Caput Algol; a fixed star in the constellation Perseus at 26 degrees Taurus
The relationship between Perseus and the Gorgon is a complex one and does not end with the beheading of the monster. Medusa’s blood gives birth to a winged horse, Pegasus—the heaviness of stone is transformed into its opposite. With one blow of his hoof on Mount Helicon, Pegasus makes a spring gush forth, where the Muses drink.
Pegasus, a winged horse, the patron of poetry was born out of Medusa’s blood. Art cannot be just light and airy – it is deeply rooted in the sensual world of matter and the body. Liz Greene calls the winged horse the bridge between opposites: “an earthy creature which has the power to ascend into the spiritual realm.” Also, who fights demons if not poets?
Peter Paul Rubens, Perseus and Andromeda (detail Pegasus) (source: http://www.mythindex.com/greek-mythology/P/Pegasus.html)
The whole mythological story of Perseus seems to weave together the alchemical marriage of the active and the passive principles: the feminine and the masculine, light and darkness, life and death, gentleness and violence, spirit and matter, fatedness and overcoming it with creating one’s destiny. I might retell the story of his love for Andromeda another time and how he fulfilled the Delphi prophesy and killed his grandfather. His life was full of passion with many dramatic twists and turns. His fate seems to have comprised two Zodiac signs: Gemini (his brilliant mind and airy lightness symbolized by the winged sandals, his cunningness) and Scorpio (heavy and dark themes, death, suffering and cruelty, slaying monsters), which happen to be opposites of respectively Sagittarius and Taurus. The sign Sagittarius is ruled by Jupiter, Taurus by Venus, which brings us back to Perseus’ parents. In an ingenious way the story of Perseus weaves together these four Zodiac signs. Even the four attributes that I mentioned above appear to be linked to these four signs: the winged sandals to Gemini, the adamantine sickle to Sagittarius (the Buddhist diamond mind that slices through illusion), the invisibility clock with Scorpio and the sack for bulky objects with Taurus. This is at least my interpretation and I would be interested to hear from others if it makes sense at all.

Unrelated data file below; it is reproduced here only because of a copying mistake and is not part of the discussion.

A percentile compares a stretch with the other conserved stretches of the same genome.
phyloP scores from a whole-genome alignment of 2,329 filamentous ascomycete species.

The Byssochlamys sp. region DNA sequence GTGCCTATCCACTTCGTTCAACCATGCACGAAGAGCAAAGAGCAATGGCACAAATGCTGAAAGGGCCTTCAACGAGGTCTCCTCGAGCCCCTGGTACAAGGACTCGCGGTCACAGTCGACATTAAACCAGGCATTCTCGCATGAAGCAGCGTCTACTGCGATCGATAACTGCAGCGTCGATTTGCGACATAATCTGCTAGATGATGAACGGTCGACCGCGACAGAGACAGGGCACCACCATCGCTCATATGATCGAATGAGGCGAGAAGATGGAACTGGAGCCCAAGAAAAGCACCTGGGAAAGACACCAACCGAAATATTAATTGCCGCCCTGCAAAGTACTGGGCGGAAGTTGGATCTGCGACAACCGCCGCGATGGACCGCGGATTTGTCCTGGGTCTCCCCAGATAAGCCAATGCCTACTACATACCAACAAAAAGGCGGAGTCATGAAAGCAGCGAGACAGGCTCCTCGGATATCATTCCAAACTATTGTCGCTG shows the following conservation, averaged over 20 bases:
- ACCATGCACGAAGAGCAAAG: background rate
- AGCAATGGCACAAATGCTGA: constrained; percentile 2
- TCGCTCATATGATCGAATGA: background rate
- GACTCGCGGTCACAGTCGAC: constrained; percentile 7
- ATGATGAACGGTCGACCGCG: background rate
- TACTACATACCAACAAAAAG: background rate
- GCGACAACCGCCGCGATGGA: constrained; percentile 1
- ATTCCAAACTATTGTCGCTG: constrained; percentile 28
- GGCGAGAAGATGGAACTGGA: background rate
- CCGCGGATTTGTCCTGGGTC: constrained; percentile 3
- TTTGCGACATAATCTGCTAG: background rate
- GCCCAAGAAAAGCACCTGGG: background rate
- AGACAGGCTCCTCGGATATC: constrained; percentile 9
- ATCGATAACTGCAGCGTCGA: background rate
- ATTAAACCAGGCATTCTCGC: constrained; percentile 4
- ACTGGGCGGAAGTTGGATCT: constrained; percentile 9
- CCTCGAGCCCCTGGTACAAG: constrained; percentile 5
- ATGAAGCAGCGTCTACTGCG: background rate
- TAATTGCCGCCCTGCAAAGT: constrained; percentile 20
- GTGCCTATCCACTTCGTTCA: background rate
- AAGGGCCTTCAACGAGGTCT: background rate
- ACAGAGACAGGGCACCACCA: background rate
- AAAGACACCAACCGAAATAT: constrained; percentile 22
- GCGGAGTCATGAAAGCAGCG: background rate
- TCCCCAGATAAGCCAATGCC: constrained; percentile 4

I will be thinking of Perseus while looking at the Perseids tonight. Since ancient times shooting stars have been considered as gifts from the gods. They were symbolic of light and illumination coming from above. It is wondrous how they look like balls of light but are in fact stones. Light in the matter.
Source for the mythological content:
Richard P. Martin, Myths of the Ancient Greeks (I happen to love that book – the myths are told in a captivating manner, lots of dialogue and dynamic descriptions, they are accurate but there is no boring, scholarly baggage. I thoroughly recommend it.)